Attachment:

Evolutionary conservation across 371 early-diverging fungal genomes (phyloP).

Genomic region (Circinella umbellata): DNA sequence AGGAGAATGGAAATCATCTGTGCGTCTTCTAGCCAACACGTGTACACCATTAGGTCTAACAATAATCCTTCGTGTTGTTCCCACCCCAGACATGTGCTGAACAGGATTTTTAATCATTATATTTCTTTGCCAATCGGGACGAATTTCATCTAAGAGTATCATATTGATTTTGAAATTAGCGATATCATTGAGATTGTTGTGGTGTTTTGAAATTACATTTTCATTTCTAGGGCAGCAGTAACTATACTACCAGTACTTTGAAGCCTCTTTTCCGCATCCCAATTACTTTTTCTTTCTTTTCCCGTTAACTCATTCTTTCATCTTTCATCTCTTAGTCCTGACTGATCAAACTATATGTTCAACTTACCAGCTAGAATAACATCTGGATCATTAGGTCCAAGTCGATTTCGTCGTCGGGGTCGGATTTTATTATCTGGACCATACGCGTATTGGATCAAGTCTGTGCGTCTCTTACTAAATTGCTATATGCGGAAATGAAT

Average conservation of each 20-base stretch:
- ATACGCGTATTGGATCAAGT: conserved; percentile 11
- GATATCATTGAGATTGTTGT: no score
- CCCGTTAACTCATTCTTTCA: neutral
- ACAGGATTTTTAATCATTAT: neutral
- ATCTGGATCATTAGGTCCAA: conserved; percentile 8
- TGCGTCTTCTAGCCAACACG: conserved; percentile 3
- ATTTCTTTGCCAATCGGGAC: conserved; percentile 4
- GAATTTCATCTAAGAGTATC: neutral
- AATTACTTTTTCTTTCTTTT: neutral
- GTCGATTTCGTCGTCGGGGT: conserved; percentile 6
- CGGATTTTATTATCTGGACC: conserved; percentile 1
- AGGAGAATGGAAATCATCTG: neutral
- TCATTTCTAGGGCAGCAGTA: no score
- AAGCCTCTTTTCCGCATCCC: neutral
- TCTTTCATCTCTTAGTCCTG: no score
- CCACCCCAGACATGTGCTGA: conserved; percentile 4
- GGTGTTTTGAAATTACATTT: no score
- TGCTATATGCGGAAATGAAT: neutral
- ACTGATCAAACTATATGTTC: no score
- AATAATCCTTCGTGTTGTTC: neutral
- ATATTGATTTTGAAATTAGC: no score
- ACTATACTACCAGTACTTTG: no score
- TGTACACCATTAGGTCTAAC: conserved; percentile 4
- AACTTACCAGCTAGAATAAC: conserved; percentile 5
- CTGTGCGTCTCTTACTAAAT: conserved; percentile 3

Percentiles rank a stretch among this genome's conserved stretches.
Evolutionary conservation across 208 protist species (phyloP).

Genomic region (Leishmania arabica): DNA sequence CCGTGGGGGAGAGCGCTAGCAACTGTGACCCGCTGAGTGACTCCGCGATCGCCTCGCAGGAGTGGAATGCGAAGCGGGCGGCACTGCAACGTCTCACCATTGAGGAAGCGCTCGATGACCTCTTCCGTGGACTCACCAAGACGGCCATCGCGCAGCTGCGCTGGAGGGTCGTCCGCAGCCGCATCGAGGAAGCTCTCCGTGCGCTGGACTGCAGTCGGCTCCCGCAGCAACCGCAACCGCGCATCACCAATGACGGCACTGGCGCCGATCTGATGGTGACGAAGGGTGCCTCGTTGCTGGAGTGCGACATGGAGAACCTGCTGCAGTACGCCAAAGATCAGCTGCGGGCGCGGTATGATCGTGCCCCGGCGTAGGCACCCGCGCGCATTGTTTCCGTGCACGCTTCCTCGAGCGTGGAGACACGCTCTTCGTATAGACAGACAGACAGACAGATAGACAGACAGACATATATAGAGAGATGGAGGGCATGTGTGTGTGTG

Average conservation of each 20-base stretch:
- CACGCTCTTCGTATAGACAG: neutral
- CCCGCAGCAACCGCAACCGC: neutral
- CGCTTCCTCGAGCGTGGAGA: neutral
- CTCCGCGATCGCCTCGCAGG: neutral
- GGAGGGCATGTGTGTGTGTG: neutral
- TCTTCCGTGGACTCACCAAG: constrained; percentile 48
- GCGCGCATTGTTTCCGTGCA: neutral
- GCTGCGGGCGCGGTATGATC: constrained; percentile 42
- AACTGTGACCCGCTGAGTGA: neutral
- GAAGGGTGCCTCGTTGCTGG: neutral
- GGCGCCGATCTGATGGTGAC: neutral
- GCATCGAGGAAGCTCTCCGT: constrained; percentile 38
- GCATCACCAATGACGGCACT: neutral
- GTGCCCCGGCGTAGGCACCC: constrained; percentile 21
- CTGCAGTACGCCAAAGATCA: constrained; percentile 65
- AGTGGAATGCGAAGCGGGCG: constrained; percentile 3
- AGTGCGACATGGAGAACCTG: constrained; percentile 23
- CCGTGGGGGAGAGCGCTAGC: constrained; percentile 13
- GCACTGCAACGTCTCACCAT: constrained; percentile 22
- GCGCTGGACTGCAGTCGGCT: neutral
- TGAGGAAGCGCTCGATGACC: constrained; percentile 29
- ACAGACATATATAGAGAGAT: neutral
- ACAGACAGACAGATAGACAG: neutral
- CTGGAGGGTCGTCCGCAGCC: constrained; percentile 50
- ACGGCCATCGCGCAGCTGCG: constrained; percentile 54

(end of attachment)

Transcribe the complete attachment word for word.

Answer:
Evolutionary conservation across 371 early-diverging fungal genomes (phyloP).

Genomic region (Circinella umbellata): DNA sequence AGGAGAATGGAAATCATCTGTGCGTCTTCTAGCCAACACGTGTACACCATTAGGTCTAACAATAATCCTTCGTGTTGTTCCCACCCCAGACATGTGCTGAACAGGATTTTTAATCATTATATTTCTTTGCCAATCGGGACGAATTTCATCTAAGAGTATCATATTGATTTTGAAATTAGCGATATCATTGAGATTGTTGTGGTGTTTTGAAATTACATTTTCATTTCTAGGGCAGCAGTAACTATACTACCAGTACTTTGAAGCCTCTTTTCCGCATCCCAATTACTTTTTCTTTCTTTTCCCGTTAACTCATTCTTTCATCTTTCATCTCTTAGTCCTGACTGATCAAACTATATGTTCAACTTACCAGCTAGAATAACATCTGGATCATTAGGTCCAAGTCGATTTCGTCGTCGGGGTCGGATTTTATTATCTGGACCATACGCGTATTGGATCAAGTCTGTGCGTCTCTTACTAAATTGCTATATGCGGAAATGAAT

Average conservation of each 20-base stretch:
- ATACGCGTATTGGATCAAGT: conserved; percentile 11
- GATATCATTGAGATTGTTGT: no score
- CCCGTTAACTCATTCTTTCA: neutral
- ACAGGATTTTTAATCATTAT: neutral
- ATCTGGATCATTAGGTCCAA: conserved; percentile 8
- TGCGTCTTCTAGCCAACACG: conserved; percentile 3
- ATTTCTTTGCCAATCGGGAC: conserved; percentile 4
- GAATTTCATCTAAGAGTATC: neutral
- AATTACTTTTTCTTTCTTTT: neutral
- GTCGATTTCGTCGTCGGGGT: conserved; percentile 6
- CGGATTTTATTATCTGGACC: conserved; percentile 1
- AGGAGAATGGAAATCATCTG: neutral
- TCATTTCTAGGGCAGCAGTA: no score
- AAGCCTCTTTTCCGCATCCC: neutral
- TCTTTCATCTCTTAGTCCTG: no score
- CCACCCCAGACATGTGCTGA: conserved; percentile 4
- GGTGTTTTGAAATTACATTT: no score
- TGCTATATGCGGAAATGAAT: neutral
- ACTGATCAAACTATATGTTC: no score
- AATAATCCTTCGTGTTGTTC: neutral
- ATATTGATTTTGAAATTAGC: no score
- ACTATACTACCAGTACTTTG: no score
- TGTACACCATTAGGTCTAAC: conserved; percentile 4
- AACTTACCAGCTAGAATAAC: conserved; percentile 5
- CTGTGCGTCTCTTACTAAAT: conserved; percentile 3

Percentiles rank a stretch among this genome's conserved stretches.
Evolutionary conservation across 208 protist species (phyloP).

Genomic region (Leishmania arabica): DNA sequence CCGTGGGGGAGAGCGCTAGCAACTGTGACCCGCTGAGTGACTCCGCGATCGCCTCGCAGGAGTGGAATGCGAAGCGGGCGGCACTGCAACGTCTCACCATTGAGGAAGCGCTCGATGACCTCTTCCGTGGACTCACCAAGACGGCCATCGCGCAGCTGCGCTGGAGGGTCGTCCGCAGCCGCATCGAGGAAGCTCTCCGTGCGCTGGACTGCAGTCGGCTCCCGCAGCAACCGCAACCGCGCATCACCAATGACGGCACTGGCGCCGATCTGATGGTGACGAAGGGTGCCTCGTTGCTGGAGTGCGACATGGAGAACCTGCTGCAGTACGCCAAAGATCAGCTGCGGGCGCGGTATGATCGTGCCCCGGCGTAGGCACCCGCGCGCATTGTTTCCGTGCACGCTTCCTCGAGCGTGGAGACACGCTCTTCGTATAGACAGACAGACAGACAGATAGACAGACAGACATATATAGAGAGATGGAGGGCATGTGTGTGTGTG

Average conservation of each 20-base stretch:
- CACGCTCTTCGTATAGACAG: neutral
- CCCGCAGCAACCGCAACCGC: neutral
- CGCTTCCTCGAGCGTGGAGA: neutral
- CTCCGCGATCGCCTCGCAGG: neutral
- GGAGGGCATGTGTGTGTGTG: neutral
- TCTTCCGTGGACTCACCAAG: constrained; percentile 48
- GCGCGCATTGTTTCCGTGCA: neutral
- GCTGCGGGCGCGGTATGATC: constrained; percentile 42
- AACTGTGACCCGCTGAGTGA: neutral
- GAAGGGTGCCTCGTTGCTGG: neutral
- GGCGCCGATCTGATGGTGAC: neutral
- GCATCGAGGAAGCTCTCCGT: constrained; percentile 38
- GCATCACCAATGACGGCACT: neutral
- GTGCCCCGGCGTAGGCACCC: constrained; percentile 21
- CTGCAGTACGCCAAAGATCA: constrained; percentile 65
- AGTGGAATGCGAAGCGGGCG: constrained; percentile 3
- AGTGCGACATGGAGAACCTG: constrained; percentile 23
- CCGTGGGGGAGAGCGCTAGC: constrained; percentile 13
- GCACTGCAACGTCTCACCAT: constrained; percentile 22
- GCGCTGGACTGCAGTCGGCT: neutral
- TGAGGAAGCGCTCGATGACC: constrained; percentile 29
- ACAGACATATATAGAGAGAT: neutral
- ACAGACAGACAGATAGACAG: neutral
- CTGGAGGGTCGTCCGCAGCC: constrained; percentile 50
- ACGGCCATCGCGCAGCTGCG: constrained; percentile 54